Laura CliffordAn aging gay Parisian, Pierre Pruez (writer-director-star Jacques Nolot), is having coping problems with life. A writer suffering from writer’s block, an ex-gigolo who has had to cope for years with being HIV-positive and, in his waning years, ever mindful of money and his finances, Pierre has taken on a cynical acceptance of life and what it had dealt him in “Before I Forget.”
Multi-hyphenate Nolot evinces a thoughtful, introspective character study of a man on the fringe of mainstream society. Pierre is no longer the trick in the gay sex world and has long been a client to the young hustlers plying the trade. For the aged queen, he eats alone, talks about his problems to his dwindling number of friends and his shrink (three times a week) and has a series of one-hour stands with the now much younger gigolos.
Besides the nicely developed character study, using Pierre as the representative of the small, aging gay society centered in Paris, there are also several social issues brought forth by writer Nolot. One has the main character going to the hospital for the treatment of his HIV and being presented with a bill for 300000 euros being on the fringe means no health care, which is only for the mainstream population of France. Another has Pierre talking on the phone with a friend about the many and serious side effects of the HIV-treating drugs the cure could kill the patient. Nolot deals with growing old on the fringe and pulls no punches.
Nolot, in his actor’s hat, creates a melancholy, often-sad character that I grew to have a great deal of empathy for Pierre. His is an aging, reflective man, albeit gay, that I can identify with except for the sex. You get to know him and those around him and the lonely, isolated lives they have grown used to. The supporting cast does a fine job in helping create Pierre’s world. Techs are splendid, particularly the excellent use shadow and light by cinematographer Josee Deshaies.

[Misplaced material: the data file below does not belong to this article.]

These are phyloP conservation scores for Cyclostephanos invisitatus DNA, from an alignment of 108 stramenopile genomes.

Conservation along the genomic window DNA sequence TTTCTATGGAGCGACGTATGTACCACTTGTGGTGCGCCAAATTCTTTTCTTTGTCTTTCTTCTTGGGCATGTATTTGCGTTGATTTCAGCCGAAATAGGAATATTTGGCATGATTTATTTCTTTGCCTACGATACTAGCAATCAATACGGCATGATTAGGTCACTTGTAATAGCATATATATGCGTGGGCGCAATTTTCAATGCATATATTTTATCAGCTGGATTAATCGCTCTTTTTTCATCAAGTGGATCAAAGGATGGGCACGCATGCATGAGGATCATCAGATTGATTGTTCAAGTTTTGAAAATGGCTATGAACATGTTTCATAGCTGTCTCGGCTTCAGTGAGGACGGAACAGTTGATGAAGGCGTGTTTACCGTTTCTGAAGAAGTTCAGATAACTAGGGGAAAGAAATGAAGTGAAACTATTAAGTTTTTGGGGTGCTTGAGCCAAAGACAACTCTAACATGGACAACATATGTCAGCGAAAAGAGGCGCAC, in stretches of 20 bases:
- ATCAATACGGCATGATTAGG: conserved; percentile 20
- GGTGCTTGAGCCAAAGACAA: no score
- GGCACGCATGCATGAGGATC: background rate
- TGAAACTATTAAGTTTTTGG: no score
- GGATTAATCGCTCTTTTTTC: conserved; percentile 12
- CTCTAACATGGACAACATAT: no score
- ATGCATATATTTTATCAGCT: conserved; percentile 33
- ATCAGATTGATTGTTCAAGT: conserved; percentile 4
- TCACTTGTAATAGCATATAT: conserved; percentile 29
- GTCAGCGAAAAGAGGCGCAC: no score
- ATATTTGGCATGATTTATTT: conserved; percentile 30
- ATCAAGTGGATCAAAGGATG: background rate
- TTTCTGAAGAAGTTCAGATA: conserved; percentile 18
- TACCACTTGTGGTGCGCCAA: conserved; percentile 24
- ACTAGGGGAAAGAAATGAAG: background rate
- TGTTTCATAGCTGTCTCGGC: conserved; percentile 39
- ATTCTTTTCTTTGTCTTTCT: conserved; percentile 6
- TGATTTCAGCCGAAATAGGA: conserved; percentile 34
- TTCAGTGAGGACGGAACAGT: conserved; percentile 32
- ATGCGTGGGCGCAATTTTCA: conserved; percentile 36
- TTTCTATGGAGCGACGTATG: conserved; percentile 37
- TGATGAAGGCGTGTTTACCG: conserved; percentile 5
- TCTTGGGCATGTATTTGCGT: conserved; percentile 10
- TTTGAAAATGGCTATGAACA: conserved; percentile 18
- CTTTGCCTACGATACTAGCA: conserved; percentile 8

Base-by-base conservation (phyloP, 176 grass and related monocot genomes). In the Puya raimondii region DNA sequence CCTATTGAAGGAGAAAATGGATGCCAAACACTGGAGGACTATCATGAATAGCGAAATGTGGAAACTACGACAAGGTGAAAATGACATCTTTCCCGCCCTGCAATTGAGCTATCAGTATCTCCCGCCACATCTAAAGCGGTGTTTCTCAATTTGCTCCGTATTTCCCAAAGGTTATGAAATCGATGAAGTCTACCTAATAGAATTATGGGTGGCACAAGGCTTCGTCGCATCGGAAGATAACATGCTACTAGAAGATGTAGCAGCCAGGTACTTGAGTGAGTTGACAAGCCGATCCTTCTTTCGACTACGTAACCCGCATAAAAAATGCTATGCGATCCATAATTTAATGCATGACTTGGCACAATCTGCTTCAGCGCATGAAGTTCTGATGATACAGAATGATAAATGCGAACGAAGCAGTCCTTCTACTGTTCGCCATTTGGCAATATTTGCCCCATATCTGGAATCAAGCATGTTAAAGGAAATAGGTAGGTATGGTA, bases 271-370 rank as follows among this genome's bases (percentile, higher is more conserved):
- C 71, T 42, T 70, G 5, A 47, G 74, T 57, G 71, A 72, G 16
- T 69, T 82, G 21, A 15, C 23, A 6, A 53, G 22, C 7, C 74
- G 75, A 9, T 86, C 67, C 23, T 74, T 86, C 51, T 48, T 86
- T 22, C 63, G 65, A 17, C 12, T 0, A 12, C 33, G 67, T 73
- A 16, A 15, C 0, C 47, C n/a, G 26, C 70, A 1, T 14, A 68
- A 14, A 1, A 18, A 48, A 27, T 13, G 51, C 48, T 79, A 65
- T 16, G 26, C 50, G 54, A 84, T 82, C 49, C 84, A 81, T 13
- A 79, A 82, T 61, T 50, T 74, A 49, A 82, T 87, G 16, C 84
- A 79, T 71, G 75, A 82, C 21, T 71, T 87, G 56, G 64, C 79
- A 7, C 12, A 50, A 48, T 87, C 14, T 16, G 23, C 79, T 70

This has been a good year for the French film biz and Before I Forget” continues the string of fine works. This is the kind of storytelling and acting that should have a mature, universal appeal for discerning filmgoers and renters. I give it an A-.
This distinctly melancholy portrait of a sixty-year-old gay man coping with age and economic uncertainty is an outstanding work by writer/director/star Jacques Nolot ("Under the Sand"), whose elegant, polished exterior hides an increasingly debauched and diseased body. Pierre Pruez spends his days smoking, trying to write, hiring gigolos and visiting old friends, many of whom, like his lawyer Georges (Jean Pommier), are tired of listening to him complain. Pierre is taken aback by younger man Marc's (Bastien d'Asnières) desire to take him to a club turned out 'like a handbag queen,' and relates this story to friends as he also looks back to the days when he was a Marc to his long time benefactor. But his $15 million franc inheritance has been swept out from under him by his lover's family. Pierre tells lunch partner Paul (Marc Rioufol, "48 Hours a Day"), a man whose fortunes are the exact opposite of his own, about how he was too naive to protect himself and his lover too careless to file his will with a lawyer and relates breaking into the man's home to get what little he could. Later, in an auction house, an entire life's memories are laid out as merchandise he cannot afford to buy. Three times a week he talks to his shrink (David Kessler) and he wrestles with the drugs provided to treat AIDS, most with side effects he considers worse than the disease. He frequently talks of suicide. In the end he chooses life - or does he? With great dignity in lace, a black wig and heels, Pierre smokes a cigarette, Nolot having us observe the entire time, before walking slowly into a black void.
Nolot and his cinematographer Josée Deshaies ("Heartbeat Detector") use chiaroscuro lighting to great effect throughout the film. The visuals are stunning, as is the use of music. Like many recent French films, Nolot's script deals with many social issues. Pierre, being a gay man outside of the usual working world, has more challenges than most, especially when it comes to health care.
The character of Pierre Pruez has appeared in four previous films - at 17 and 30 in Andre Techines' "I Don't Kiss" and "La Matiouette" and at 50 and 55 in Nolot's own "The Hinterland" and "Porn Theater." But you don't have to have seen any of these films to appreciate the sixty year old version. "Before I Forget" is unforgettable.
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